On October 24th, the U.S. Department of Education announced that American public school students regressed sharply in math and reading scores between 2019 and 2022.
The data, known as the “Nation’s Report Card,” wasn’t wholly surprising; COVID-19 has caused widespread disruption in schools over the last two years.
If the current situation keeps you up at night, don’t despair just yet! While the results are troubling, there are many things parents and teachers can do to get their kids back on the road to scholastic success.
With that in mind, here are a few ways Chess at Three’s story-based learning system—and chess in general—can sharpen your kids’ math, reading, and critical thinking skills!
Chess as “Mental Gymnasium”
Renowned mathematician Blaise Pascal once described chess as the “gymnasium of the mind.” Pascal, who invented the world’s first mechanical calculator in 1642, wasn’t wrong. We now know that chess exercises both sides of the brain: the right “creative” side and the left “analytical” side.
Chess at Three’s approach is uniquely designed to take advantage of this phenomenon: Stories and illustrations stimulate the right hemisphere, while learning rules and strategies lights up the left hemisphere.
Our two-pronged pedagogy helps kids become adaptable and confident in both verbal and quantitative reasoning. Even when they encounter math or reading activities that challenge them, they’ll maintain a “growth mindset,” correctly believing that, with enough practice, they’ll improve and overcome.
Logic and Math on the Chessboard
Between ages two and seven, children are given to magical thinking, what psychologists term “preoperational” cognition. But chess is a game of cause and effect; my knight attacks your pawn so you shore up your defenses based on the options in front of you. In this way, playing chess encourages kids to become logical thinkers.
Chess at Three helps kids slow down, consider the possibilities, and make evidence-based decisions, a critical process for STEM success. We also include the cornerstone of quantitative reasoning, basic arithmetic, in fun, unique ways. Our “Spaghetti Tug o’ War” module introduces piece point values, giving early childhood learners an opportunity to practice addition, subtraction, and even multiplication.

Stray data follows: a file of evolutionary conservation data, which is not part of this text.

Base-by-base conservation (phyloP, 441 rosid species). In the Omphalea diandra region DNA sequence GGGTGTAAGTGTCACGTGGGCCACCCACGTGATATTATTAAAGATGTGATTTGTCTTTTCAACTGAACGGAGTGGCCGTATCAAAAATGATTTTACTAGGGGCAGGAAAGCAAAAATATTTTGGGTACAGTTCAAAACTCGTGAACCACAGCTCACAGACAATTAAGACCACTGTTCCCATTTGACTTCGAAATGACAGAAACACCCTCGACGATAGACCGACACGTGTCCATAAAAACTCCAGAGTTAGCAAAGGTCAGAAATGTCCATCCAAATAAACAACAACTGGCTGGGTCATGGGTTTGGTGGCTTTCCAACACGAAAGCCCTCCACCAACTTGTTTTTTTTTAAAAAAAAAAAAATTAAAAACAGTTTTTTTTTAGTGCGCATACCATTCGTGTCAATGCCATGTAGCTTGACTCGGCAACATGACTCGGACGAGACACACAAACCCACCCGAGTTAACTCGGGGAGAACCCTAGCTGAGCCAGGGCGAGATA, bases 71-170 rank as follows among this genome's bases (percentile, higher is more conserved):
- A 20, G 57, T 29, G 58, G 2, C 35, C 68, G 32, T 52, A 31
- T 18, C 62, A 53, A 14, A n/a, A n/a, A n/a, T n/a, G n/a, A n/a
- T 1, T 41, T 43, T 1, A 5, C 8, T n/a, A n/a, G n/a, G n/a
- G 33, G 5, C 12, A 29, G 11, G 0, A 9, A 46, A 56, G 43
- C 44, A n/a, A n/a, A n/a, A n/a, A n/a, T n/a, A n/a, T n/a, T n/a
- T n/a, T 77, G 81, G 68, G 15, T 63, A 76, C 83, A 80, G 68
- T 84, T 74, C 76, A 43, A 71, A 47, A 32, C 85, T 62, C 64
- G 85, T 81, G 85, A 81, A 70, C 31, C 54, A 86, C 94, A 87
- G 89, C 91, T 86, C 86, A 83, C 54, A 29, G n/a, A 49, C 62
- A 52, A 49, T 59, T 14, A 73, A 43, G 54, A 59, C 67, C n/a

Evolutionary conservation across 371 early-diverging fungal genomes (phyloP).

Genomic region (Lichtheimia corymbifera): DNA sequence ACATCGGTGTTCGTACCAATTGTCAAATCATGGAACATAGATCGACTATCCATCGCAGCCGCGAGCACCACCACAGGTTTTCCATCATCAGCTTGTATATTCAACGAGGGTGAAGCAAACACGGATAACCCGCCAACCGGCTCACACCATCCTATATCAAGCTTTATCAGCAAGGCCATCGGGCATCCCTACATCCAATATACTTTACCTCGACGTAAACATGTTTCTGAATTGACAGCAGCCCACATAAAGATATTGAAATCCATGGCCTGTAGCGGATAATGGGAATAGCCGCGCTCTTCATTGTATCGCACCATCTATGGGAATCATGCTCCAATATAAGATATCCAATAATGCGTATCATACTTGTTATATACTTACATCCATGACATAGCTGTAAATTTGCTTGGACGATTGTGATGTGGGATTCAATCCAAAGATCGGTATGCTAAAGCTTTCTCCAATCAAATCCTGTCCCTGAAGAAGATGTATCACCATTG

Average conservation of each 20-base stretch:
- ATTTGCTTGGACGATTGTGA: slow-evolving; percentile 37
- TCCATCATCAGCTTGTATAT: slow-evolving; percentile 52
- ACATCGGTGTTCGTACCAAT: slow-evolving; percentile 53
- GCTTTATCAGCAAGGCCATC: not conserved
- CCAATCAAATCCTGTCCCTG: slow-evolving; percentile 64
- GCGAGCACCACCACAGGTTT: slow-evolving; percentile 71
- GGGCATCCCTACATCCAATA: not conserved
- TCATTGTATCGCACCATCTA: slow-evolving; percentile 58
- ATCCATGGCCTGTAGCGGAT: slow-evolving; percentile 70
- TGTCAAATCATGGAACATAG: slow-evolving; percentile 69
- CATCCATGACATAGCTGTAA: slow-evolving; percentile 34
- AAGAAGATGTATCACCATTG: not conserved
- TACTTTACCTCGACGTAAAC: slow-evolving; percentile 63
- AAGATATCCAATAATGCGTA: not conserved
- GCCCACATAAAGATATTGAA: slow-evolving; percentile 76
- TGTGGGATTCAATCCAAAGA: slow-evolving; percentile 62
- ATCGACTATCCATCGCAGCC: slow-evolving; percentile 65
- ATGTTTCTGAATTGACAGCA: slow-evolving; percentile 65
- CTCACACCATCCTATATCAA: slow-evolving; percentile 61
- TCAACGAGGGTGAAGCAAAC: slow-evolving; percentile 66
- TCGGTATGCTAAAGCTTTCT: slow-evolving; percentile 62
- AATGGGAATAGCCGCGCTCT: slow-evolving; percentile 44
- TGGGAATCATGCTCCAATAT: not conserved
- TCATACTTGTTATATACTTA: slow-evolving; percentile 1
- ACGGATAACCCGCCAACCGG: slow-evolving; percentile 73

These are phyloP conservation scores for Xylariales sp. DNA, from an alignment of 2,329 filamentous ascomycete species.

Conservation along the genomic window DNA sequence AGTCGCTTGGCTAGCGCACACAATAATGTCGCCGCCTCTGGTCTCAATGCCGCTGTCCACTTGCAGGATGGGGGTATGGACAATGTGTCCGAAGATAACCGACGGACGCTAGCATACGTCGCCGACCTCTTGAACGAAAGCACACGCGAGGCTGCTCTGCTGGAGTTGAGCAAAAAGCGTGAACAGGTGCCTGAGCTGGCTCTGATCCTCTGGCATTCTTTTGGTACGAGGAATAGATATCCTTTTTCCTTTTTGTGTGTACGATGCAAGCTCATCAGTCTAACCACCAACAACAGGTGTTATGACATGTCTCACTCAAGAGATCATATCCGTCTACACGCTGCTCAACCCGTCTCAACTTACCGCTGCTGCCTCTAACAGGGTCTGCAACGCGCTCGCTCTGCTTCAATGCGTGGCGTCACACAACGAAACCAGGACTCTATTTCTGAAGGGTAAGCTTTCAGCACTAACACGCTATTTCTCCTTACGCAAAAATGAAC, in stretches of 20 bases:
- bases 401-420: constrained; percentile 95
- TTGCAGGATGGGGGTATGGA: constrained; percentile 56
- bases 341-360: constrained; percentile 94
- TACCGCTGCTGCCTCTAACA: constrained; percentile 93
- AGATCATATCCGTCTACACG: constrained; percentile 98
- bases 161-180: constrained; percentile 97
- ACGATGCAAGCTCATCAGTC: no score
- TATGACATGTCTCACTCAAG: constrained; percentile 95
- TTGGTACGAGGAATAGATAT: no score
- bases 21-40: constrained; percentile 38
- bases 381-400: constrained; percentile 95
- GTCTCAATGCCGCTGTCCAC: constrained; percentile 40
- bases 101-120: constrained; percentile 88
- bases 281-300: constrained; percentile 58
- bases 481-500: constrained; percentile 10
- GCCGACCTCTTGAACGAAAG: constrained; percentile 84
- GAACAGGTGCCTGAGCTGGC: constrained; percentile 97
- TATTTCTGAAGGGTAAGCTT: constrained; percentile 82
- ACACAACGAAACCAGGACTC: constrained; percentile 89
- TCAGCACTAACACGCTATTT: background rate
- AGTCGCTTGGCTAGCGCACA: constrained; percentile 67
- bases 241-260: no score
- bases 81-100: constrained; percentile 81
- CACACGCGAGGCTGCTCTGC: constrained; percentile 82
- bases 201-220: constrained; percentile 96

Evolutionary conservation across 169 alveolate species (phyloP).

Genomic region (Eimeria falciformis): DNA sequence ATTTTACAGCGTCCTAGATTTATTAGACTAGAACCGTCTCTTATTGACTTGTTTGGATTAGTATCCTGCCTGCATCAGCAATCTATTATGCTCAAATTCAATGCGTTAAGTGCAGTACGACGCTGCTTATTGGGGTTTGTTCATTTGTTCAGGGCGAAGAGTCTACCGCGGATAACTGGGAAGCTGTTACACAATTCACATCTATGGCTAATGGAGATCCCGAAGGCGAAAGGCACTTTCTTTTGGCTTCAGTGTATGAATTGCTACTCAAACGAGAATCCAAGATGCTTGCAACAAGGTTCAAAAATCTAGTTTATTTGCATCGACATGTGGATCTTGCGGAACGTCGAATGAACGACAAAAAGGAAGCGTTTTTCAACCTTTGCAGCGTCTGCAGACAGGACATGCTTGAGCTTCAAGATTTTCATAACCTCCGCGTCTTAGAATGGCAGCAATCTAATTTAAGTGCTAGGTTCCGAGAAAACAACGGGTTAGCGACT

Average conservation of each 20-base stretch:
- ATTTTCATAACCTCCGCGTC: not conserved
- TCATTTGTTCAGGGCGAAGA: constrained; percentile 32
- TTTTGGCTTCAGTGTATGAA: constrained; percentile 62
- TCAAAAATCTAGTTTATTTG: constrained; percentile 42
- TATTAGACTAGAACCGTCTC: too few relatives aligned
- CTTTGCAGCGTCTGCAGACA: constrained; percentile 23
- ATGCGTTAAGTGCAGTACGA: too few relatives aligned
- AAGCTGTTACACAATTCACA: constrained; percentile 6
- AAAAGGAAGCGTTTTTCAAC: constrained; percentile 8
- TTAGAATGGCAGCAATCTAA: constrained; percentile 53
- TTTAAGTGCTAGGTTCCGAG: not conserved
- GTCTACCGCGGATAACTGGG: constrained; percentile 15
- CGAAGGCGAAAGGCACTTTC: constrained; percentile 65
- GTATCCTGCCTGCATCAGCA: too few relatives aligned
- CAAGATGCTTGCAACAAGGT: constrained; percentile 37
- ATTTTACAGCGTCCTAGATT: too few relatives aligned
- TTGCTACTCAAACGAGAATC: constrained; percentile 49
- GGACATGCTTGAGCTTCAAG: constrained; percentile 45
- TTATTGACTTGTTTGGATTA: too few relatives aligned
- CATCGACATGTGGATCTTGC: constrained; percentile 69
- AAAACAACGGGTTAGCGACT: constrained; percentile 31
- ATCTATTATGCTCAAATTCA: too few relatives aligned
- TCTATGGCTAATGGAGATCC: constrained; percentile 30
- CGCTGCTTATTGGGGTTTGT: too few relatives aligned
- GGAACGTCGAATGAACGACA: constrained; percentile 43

Offering kids a space to hone these skills beyond the classroom and apart from homework is the best way to promote academic growth. Chess at Three’s Upper East Side and Park Slope Chess Clubs are the perfect setting for this extra practice, with group lessons, camps, and special events throughout the year.
Literacy Out Loud
Chess at Three emphasizes out-loud storytelling, making our approach an ideal catalyst for linguistic development. Numerous studies have shown that reading aloud to kids boosts pre-reading skills, enhances vocabulary acquisition, and can even lead to lower rates of hyperactivity and attention issues later in life.
More broadly, when our tutors read aloud they imbue words with emotional meaning and model lexical fluency. Chess at Three pushes the benefits even further by encouraging discussion and dialogic reading, the practice of stopping periodically to repeat key phrases, introduce new vocabulary, and engage in textual analysis.
With these reading comprehension techniques—all of which deliver benefits in the classroom—Chess at Three lessons help children gain knowledge, make sense of their world, and build the mental muscles that will make them incisive, adventurous, capable readers.